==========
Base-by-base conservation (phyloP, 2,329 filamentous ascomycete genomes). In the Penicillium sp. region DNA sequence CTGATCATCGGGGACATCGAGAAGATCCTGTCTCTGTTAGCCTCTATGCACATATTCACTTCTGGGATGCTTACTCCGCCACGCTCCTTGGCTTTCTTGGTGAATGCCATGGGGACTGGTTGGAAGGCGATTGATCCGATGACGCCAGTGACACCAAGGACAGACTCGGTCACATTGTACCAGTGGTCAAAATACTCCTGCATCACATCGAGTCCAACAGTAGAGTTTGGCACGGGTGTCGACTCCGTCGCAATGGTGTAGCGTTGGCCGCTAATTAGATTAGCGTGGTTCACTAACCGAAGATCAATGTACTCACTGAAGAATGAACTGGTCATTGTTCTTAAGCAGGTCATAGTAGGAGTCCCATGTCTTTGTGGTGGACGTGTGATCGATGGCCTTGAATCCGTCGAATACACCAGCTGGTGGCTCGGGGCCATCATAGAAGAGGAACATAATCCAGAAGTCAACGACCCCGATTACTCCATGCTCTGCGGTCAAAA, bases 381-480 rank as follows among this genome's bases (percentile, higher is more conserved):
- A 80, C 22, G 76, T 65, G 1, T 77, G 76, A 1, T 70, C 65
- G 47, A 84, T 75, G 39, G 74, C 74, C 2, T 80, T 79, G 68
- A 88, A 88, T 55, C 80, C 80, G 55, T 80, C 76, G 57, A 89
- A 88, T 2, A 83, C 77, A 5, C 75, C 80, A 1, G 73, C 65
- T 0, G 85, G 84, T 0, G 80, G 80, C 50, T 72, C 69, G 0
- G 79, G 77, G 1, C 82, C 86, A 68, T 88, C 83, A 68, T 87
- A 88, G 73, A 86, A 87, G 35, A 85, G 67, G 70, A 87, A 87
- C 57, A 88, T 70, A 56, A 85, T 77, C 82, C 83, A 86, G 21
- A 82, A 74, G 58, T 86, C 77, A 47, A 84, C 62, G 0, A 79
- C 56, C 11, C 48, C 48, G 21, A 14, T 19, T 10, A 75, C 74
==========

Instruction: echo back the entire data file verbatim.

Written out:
Base-by-base conservation (phyloP, 2,329 filamentous ascomycete genomes). In the Penicillium sp. region DNA sequence CTGATCATCGGGGACATCGAGAAGATCCTGTCTCTGTTAGCCTCTATGCACATATTCACTTCTGGGATGCTTACTCCGCCACGCTCCTTGGCTTTCTTGGTGAATGCCATGGGGACTGGTTGGAAGGCGATTGATCCGATGACGCCAGTGACACCAAGGACAGACTCGGTCACATTGTACCAGTGGTCAAAATACTCCTGCATCACATCGAGTCCAACAGTAGAGTTTGGCACGGGTGTCGACTCCGTCGCAATGGTGTAGCGTTGGCCGCTAATTAGATTAGCGTGGTTCACTAACCGAAGATCAATGTACTCACTGAAGAATGAACTGGTCATTGTTCTTAAGCAGGTCATAGTAGGAGTCCCATGTCTTTGTGGTGGACGTGTGATCGATGGCCTTGAATCCGTCGAATACACCAGCTGGTGGCTCGGGGCCATCATAGAAGAGGAACATAATCCAGAAGTCAACGACCCCGATTACTCCATGCTCTGCGGTCAAAA, bases 381-480 rank as follows among this genome's bases (percentile, higher is more conserved):
- A 80, C 22, G 76, T 65, G 1, T 77, G 76, A 1, T 70, C 65
- G 47, A 84, T 75, G 39, G 74, C 74, C 2, T 80, T 79, G 68
- A 88, A 88, T 55, C 80, C 80, G 55, T 80, C 76, G 57, A 89
- A 88, T 2, A 83, C 77, A 5, C 75, C 80, A 1, G 73, C 65
- T 0, G 85, G 84, T 0, G 80, G 80, C 50, T 72, C 69, G 0
- G 79, G 77, G 1, C 82, C 86, A 68, T 88, C 83, A 68, T 87
- A 88, G 73, A 86, A 87, G 35, A 85, G 67, G 70, A 87, A 87
- C 57, A 88, T 70, A 56, A 85, T 77, C 82, C 83, A 86, G 21
- A 82, A 74, G 58, T 86, C 77, A 47, A 84, C 62, G 0, A 79
- C 56, C 11, C 48, C 48, G 21, A 14, T 19, T 10, A 75, C 74